Oceania - Chapter 11 Oceania Australia New Zealand and the...

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Unformatted text preview: Chapter 11 Oceania: Australia, New Zealand, and the Pacific Map of Oceania Figure 11.1 I. THE GEOGRAPHIC SETTING Region covers of the Earth's surface Pacific Ocean serves as both a link and a barrier Many different overlapping place names Country, island grouping, ethnic grouping, etc. A. Physical Patterns Continent Formation Australia: broke free from Gondwana and crashed into Eurasia shunts warm water to the south Great Barrier Reef: Longest coral reef in world; Island Formation Some created via tectonic action Some created via volcanic action Hot spots, atolls, makatea A High Island and an Atoll A. Physical Patterns Climate Most islands in tropical and subtropical zone Mild temperatures Arid in Australia's interior, low islands Australia: only one river system Moist everywhere else, high islands El Nio: Causes droughts every 27 years Climates of Oceania Figure 11.8 A. Physical Patterns Flora and Fauna Isolation has had impacts on life in Oceania Australia: 144 species of endemic marsupials Endemic plants adapted to aridity New Zealand and the Pacific: Islands have to be colonized by animals and plants carried by wind or birds Biodiversity thins to east, away from land Duckbilled Platypus Figure 11.10 B. Human Patterns Over Time The Peopling of Oceania Australian Aborigines: migrated in 50,000 70,000 years ago Guinea) Melanesians settled surrounding areas (i.e., New Austronesians: Migrate throughout Pacific about 50006000 years ago Three cultural regions: Micronesia, Melanesia, Polynesia Culture Groups in the Pacific Figure 11.13 B. Human Patterns Over Time Arrival of the Europeans Pacific divided among Europeans by the 1800s On resourcerich islands, relatively simple social organization On resourcepoor islands, social hierarchies instituted Displacement of natives, idea of `noble savage' B. Human Patterns Over Time The Colonization of Australia and New Zealand Australia: founded by UK as penal colony NZ: Founded later by voluntary immigrants Natives thrust into grinding poverty Shifting Ties Until WWII, strong ties to UK; after WWII, U.S. Since 1970s, increasing connection to Asia Penitentiary at Port Arthur, Tasmania Figure 11.15 C. Population Patterns Just 34 million people Australia and NZ: older, slower growing 2/3 live in Australia populations High rates of urbanization throughout Other countries: younger, faster growing Often poorer standard of living than rural Population Density in Oceania Figure 11.16 II. CURRENT GEOGRAPHIC ISSUES Shift from Europe to Asia for trade, tourism Emerging technology promotes regional identity Email Internet Jet travel A. Sociocultural Issues Ethnic Roots Reexamined Historical Australian/NZ identity as European Multiculturalism in bloom from 1970s onward Led to racism against Asians; illegality of immigration Number of people identifying as Aborigine or Maori rising Rise in prestige; increase in mixedrace marriage Increase in legal rights; still not great Fiji: struggling over ethnicity, land ownership Aborigines and Maori A. Sociocultural Issues Forging Unity in Oceania Many languages in small area The Pacific Way solving Growth of Pidgin languages Consensus as traditional approach to problem Sports as a Unifying Force Sailing, surfing: indigenous Rugby, volleyball, soccer, cricket: imported Cricket in the Trobriand Islands Figure 11.23 A. Sociocultural Issues Women's Roles Myth: Pacific women are simple love objects Reality: in Polynesia, could achieve rank of chief; in Micronesia, lineage traced through women Vary greatly from island to island Men's Roles Stereotypical Aussie male: laidback drifter Persistent but eroding Stereotypical Men and Women B. Economic and Political Issues Shift from Export to Service Economies Tourism Still very little manufacturing; undercut by Asia Pacific islands tend more towards extraction Growing rapidly, creates problems for ecology In Hawaii, growth is in Asian tourists Attempt to promote sustainable tourism Origin of Tourists Figure 11.26 B. Economic and Political Issues New Asian Orientations Most apparent in economics Gutting of labor unions Asia buys 71% of Australian exports Loss of European protection for markets is painful Stress less visible in Pacific islands; tradition of self Geopolitical concern over China sufficiency Exports From Oceania Figure 11.28 C. Environmental Issues Australia New Zealand Introduction of rabbits decimated native species Grazing requires irrigation, `dingo fence' Urban sprawl boosts carbon output Deforestation rampant from grazing 15 times as many sheep as people Human Impacts in Oceania The Dingo Fence Figure 11.30 C. Environmental Issues Pacific Islands Mining: Ok Tedi in Papua New Guinea; Nauru Nuclear pollution UNCLOS Indigenous forced off land, which is left ruined U.S. and French testing on possessions Provides 200 mile buffer around islands for resource Global Warming: fear of rising sea levels exploitation D. Measures of Human WellBeing Low GDP per capita belies relatively high standard of living Australia and NZ: high HDI Informal economy, remittances, subsistence farming or agriculture Most else: missing statistics, but changing diets lead to health issues New Zealand: 2 female PMs since 1997 ...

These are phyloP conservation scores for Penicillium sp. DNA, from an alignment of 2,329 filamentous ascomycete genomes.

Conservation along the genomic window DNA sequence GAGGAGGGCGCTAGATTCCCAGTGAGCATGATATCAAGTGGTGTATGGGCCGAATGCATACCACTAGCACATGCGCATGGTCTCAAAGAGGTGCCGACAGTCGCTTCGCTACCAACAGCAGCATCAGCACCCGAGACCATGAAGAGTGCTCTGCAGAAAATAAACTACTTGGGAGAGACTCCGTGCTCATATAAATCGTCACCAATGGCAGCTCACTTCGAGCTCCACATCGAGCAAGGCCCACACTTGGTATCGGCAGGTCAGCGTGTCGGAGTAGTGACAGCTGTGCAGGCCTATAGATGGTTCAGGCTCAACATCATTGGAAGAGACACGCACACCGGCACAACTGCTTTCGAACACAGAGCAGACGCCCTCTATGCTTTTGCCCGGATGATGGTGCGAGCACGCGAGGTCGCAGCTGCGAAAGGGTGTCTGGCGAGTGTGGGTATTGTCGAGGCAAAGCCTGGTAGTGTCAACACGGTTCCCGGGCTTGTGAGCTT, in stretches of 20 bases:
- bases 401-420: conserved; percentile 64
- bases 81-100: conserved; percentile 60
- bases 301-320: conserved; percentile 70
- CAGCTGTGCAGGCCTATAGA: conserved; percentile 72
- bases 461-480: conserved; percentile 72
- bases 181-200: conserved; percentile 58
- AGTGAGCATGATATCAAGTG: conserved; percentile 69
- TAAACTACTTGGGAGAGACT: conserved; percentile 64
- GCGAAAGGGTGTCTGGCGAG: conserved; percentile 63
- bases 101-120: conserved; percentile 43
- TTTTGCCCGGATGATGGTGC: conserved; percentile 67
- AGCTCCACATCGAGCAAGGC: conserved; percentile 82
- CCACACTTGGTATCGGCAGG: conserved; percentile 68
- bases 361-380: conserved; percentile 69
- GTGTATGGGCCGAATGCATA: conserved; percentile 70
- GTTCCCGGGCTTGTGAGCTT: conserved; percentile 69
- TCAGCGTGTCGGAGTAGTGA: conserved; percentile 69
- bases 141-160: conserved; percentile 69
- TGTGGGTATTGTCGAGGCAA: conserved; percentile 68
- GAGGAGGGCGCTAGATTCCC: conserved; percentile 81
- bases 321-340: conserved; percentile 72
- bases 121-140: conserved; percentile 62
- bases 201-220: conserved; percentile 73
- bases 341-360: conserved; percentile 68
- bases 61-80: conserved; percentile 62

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This note was uploaded on 02/14/2011 for the course GEOG 101 taught by Professor Sheers during the Spring '08 term at George Mason.

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